Let K be an integer, S : CC a strict pseudocontraction, A m : CH be an α m -inverse strongly-monotone mapping and M m : H → 2Hbe a maximal monotone operator such that D(M m ) C, where D(M m ) is the domain of M m , where m {1, 2, ..., K}. In this article, motivated by Theorems 1.1 and 1.2, we consider the problem of finding a common element in the following set: $F\left(S\right)\cap {\bigcap }_{m=1}^{K}{\left({A}_{m}+{M}_{m}\right)}^{-1}\left(0\right)$, where F (S) is the fixed point set of S and (A m + M m )- 1(0) is the zero point set of A m + M m . Weak convergence theorems of common elements are established in real Hilbert spaces. The results presented in this article improve and extend the corresponding results announced by Tada and Takahashi [11] and Takahshi and Toyoda [13].

In order to prove our main results, we also need the following lemmas.

Lemma 1.3. [16] Let C be a nonempty closed convex subset of a real Hilbert space H and S : CC be a κ-strict pseudo-contraction with a fixed point. Define S : CC by S a x = ax + (1 - a)Sx for each x C. If a [κ, 1), then S a is nonexpansive with F (S a ) = F (S).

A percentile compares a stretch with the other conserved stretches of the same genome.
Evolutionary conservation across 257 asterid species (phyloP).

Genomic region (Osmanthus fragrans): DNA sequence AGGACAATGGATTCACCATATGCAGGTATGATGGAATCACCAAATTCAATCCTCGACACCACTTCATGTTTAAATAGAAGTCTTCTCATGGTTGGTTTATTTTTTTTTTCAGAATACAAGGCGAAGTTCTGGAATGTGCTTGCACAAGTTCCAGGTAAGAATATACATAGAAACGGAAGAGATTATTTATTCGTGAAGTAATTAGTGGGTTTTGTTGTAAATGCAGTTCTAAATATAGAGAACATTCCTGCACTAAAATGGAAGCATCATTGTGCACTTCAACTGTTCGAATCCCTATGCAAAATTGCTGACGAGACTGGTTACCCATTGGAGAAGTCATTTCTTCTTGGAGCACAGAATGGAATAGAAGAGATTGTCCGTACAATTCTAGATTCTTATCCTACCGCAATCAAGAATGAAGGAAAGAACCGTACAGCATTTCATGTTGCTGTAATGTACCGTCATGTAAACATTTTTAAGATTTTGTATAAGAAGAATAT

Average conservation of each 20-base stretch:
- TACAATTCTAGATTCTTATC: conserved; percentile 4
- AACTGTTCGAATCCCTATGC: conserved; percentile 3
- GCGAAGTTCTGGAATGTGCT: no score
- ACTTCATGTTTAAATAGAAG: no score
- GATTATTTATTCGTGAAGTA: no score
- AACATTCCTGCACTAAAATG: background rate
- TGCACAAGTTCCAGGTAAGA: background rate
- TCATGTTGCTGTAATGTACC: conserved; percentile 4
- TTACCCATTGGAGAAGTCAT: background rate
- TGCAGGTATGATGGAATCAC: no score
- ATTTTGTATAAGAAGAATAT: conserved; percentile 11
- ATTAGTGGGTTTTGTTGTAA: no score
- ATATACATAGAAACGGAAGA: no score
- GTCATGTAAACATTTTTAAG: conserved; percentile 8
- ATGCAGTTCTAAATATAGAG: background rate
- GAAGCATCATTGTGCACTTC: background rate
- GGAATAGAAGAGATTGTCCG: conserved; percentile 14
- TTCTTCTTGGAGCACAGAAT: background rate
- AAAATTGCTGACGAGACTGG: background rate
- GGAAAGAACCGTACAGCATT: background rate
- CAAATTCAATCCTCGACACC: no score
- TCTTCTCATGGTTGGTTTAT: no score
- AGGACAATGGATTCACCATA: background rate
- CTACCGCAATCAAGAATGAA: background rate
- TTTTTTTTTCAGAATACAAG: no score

Lemma 1.4. [17] Let C be a nonempty closed convex subset of a real Hilbert space H and S : CC be a κ-strict pseudocontraction. Then

1. (a)

S is $\frac{1+\kappa }{1-\kappa }$-Lipschitz;

2. (b)

I - S is demi-closed, this is, if {x n } is a sequence in C with x n x and x n - Sx n 0, then x F (S).

Lemma 1.5. [27] Let H be a real Hilbert space and 0 < pt n q < 1 for all n ≥ 1. Suppose that {x n } and {y n } are sequences in H such that